During the 20 years since Dirlik wrote that, anarchism underwent a major revival and development globally, including a much smaller revival in the Chinese-speaking world. Following the fragmentation of Marxism in the global 1960s and its marginalization in many countries in the 1980s-1990s, anarchist ideas and tactics re-emerged and developed in conversation with new trends in Marxian theory, coming to play key if not central roles in the anti-globalization and environmentalist movements in the 1990s, for example, and in the post-2006 sequence of struggles characterized by riots and plaza occupations (including the Greek uprising of 2008, the Arab Spring, and the “Occupy” movement) – just as it had played a key role in early 20th century revolutionary discourse and practice in China and elsewhere. Many would argue, therefore, that Dirlik’s reasons to study the early Chinese anarchists should be expanded to include the possible use of their legacy to help revive the anarchist movement in China. I will not make such a proposal – personally, I think that both past and present anarchist movements have at least as many flaws as Marxism, and moreover that certain strands of Marxian theory are more helpful for understanding our contemporary world and how it might be changed. More importantly, I think we might benefit from discarding the traditional division of the radical left into exclusive identities such as “anarchist” and “Marxist” – along with factionalism among anarchists and Marxists. This is not a call for a united front: if anything, I think we need more theoretical clarity, but I think that clarity will come not from traditional divisions such as “anarchist” vs. “Marxist,” but from empirical research and practical experimentation that draw critically on both traditions and perhaps others. I encourage people to study China’s anarchist legacy, therefore, both to excavate elements of its rich (anti-)political imagination that were subsequently distorted or suppressed, and to learn practical lessons from its mistakes that many anarchists and others today seem prone to repeat.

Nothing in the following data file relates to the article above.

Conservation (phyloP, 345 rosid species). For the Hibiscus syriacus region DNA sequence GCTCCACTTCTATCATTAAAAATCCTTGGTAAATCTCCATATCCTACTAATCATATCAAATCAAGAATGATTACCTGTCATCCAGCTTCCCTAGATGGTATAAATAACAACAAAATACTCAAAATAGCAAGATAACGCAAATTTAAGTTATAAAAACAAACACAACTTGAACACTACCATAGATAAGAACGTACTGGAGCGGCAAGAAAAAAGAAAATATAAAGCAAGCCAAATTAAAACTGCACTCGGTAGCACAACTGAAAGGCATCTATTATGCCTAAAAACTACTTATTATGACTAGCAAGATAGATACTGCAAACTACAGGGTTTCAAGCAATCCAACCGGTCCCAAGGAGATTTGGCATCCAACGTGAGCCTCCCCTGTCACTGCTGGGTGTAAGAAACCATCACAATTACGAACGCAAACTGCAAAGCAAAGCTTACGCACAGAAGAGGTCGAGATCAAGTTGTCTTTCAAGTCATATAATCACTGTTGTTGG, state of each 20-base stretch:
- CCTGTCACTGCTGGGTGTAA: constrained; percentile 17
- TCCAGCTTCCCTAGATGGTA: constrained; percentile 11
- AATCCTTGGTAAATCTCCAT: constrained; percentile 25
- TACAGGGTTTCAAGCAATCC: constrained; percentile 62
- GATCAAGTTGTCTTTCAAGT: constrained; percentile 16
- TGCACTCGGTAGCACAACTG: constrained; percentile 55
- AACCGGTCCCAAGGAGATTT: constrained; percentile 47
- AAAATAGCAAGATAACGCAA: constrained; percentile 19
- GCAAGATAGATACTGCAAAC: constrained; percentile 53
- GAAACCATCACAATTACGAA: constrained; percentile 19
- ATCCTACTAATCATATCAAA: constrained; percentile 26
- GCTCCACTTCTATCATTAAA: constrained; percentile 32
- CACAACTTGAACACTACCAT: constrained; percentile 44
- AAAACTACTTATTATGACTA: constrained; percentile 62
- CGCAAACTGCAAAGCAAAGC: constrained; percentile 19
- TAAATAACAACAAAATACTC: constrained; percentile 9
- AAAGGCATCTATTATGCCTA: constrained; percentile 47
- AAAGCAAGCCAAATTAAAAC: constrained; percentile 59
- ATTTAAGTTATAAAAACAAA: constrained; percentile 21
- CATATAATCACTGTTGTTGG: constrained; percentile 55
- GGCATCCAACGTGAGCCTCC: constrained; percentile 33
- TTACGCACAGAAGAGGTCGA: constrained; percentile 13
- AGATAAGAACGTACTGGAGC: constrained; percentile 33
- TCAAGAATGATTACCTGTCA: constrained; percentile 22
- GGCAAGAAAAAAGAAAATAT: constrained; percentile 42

- 1 Also see The Birth of Chinese Feminism, edited by Liu, Karl and Ko (Columbia University Press 2013), and “Imagining a Different Future: Anarchist Equality and the Form of Labour in the Journal of Natural Justice” by Zhihang Qiao (Frontiers of History in China 7(3), 2012).